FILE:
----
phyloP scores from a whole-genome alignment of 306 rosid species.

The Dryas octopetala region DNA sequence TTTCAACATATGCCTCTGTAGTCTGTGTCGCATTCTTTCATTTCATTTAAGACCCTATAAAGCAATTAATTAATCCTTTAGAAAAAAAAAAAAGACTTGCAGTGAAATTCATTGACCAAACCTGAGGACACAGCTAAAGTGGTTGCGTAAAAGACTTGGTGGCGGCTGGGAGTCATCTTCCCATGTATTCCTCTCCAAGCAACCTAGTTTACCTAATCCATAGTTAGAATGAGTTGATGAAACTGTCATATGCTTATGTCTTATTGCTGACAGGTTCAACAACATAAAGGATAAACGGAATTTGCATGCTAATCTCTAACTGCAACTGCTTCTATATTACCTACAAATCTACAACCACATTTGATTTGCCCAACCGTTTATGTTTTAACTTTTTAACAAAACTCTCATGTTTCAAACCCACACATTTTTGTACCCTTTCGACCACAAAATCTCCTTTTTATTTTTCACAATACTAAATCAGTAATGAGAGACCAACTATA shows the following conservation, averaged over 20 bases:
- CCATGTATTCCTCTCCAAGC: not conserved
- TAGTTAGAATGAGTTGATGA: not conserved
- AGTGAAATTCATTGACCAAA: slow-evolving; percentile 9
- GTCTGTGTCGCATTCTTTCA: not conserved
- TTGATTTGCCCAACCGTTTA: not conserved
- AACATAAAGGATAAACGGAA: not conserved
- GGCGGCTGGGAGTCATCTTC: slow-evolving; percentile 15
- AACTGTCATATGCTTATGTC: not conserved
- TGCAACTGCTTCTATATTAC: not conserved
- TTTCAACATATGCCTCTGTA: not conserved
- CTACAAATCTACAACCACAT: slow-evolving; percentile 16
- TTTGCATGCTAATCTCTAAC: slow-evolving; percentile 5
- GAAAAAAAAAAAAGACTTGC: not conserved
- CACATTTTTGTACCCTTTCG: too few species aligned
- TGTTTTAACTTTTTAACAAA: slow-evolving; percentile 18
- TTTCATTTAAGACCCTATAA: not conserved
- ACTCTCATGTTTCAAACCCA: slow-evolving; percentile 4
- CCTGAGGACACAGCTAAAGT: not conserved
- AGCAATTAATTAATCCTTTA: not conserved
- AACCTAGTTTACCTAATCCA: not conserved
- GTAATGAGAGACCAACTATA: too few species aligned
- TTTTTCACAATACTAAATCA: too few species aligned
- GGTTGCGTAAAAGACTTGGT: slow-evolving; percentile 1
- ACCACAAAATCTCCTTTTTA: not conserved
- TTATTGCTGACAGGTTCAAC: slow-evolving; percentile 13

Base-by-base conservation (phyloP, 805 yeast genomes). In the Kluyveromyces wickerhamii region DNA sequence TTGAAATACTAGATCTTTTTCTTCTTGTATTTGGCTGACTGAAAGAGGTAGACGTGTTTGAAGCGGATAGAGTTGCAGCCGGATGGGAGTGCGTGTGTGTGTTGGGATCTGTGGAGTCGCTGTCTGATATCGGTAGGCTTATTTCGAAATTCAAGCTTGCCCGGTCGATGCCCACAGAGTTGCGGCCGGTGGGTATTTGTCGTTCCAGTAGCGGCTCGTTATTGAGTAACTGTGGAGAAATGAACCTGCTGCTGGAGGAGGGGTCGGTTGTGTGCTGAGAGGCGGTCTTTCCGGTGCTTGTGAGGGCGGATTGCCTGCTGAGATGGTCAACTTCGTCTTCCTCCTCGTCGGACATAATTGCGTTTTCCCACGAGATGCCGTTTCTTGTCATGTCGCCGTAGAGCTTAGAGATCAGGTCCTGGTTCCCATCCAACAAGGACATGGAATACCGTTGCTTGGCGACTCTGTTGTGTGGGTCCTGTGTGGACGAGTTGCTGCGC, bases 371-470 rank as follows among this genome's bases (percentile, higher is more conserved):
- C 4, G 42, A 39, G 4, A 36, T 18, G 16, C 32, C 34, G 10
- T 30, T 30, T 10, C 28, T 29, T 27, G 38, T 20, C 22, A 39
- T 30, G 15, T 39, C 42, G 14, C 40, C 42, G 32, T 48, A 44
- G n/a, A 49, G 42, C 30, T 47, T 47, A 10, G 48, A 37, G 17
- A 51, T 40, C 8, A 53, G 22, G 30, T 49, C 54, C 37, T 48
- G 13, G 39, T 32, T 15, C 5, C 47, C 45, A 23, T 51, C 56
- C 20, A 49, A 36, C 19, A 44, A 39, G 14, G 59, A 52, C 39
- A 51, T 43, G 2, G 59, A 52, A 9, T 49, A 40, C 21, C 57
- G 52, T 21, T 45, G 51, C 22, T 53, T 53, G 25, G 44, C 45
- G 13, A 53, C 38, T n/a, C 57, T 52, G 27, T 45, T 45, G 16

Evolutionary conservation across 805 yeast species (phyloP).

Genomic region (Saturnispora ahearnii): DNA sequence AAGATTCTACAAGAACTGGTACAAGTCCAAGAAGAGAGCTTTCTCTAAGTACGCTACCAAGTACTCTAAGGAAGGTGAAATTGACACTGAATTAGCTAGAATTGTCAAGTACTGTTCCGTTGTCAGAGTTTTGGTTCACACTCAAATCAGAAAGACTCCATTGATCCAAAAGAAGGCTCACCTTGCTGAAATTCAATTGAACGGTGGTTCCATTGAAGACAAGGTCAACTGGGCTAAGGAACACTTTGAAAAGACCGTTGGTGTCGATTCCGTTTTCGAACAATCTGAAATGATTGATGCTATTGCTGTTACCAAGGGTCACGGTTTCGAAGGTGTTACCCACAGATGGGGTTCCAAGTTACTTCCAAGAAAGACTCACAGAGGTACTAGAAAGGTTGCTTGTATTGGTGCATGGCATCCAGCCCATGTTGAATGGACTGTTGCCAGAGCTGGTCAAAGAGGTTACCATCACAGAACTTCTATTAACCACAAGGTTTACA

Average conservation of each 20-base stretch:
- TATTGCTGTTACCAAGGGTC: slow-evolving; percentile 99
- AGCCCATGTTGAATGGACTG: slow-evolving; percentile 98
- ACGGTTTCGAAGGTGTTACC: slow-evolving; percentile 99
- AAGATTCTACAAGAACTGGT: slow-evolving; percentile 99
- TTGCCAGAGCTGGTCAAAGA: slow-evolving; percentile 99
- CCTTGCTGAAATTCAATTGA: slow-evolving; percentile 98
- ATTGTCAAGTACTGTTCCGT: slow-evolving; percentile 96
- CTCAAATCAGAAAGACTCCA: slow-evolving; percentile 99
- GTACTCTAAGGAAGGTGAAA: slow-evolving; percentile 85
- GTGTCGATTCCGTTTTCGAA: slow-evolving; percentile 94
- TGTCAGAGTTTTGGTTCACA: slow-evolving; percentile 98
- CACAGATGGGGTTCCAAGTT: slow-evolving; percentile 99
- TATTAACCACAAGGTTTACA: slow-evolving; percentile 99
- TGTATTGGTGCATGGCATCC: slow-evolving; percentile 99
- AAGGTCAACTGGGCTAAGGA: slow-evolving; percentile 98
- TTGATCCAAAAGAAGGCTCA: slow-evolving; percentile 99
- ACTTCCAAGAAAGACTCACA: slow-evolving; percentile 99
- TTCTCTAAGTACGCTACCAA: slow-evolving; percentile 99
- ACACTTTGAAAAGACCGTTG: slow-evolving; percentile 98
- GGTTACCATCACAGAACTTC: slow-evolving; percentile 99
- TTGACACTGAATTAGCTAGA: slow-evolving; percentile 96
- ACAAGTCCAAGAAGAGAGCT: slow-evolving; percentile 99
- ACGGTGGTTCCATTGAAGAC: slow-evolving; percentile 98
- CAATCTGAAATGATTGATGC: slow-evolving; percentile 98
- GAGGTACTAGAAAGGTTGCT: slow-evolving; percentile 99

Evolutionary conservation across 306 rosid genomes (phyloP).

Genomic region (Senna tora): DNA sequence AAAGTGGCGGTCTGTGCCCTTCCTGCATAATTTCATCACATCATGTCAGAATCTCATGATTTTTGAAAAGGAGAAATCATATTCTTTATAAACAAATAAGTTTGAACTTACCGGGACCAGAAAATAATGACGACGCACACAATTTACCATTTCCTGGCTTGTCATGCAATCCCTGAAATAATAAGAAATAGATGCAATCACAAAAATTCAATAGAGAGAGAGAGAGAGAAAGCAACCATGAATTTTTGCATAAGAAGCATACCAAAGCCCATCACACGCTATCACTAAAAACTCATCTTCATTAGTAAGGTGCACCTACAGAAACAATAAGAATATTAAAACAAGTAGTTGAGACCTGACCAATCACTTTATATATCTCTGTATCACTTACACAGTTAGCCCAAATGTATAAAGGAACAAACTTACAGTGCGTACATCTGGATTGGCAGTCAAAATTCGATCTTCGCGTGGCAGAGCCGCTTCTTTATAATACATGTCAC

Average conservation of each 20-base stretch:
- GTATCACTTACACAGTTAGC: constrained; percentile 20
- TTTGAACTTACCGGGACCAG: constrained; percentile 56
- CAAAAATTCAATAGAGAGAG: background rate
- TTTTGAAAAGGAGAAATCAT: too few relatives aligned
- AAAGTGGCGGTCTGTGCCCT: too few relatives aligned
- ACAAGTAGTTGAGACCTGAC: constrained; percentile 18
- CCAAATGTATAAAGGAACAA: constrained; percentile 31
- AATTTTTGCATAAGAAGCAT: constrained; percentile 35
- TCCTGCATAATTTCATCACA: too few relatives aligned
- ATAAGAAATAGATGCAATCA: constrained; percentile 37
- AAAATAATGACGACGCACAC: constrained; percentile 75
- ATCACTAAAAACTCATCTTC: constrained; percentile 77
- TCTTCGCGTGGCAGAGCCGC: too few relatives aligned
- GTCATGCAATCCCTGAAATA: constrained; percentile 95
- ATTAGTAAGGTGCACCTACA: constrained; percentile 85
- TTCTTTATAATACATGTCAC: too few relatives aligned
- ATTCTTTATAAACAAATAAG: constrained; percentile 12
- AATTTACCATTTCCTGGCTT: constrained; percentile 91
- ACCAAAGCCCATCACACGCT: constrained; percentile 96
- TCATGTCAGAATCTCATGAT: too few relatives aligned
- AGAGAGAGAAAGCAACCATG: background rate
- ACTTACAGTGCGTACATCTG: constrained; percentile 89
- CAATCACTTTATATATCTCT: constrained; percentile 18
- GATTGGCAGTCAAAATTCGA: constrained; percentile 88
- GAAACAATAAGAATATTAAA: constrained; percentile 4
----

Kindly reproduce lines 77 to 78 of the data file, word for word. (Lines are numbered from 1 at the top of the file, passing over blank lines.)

- AATTTTTGCATAAGAAGCAT: constrained; percentile 35
- TCCTGCATAATTTCATCACA: too few relatives aligned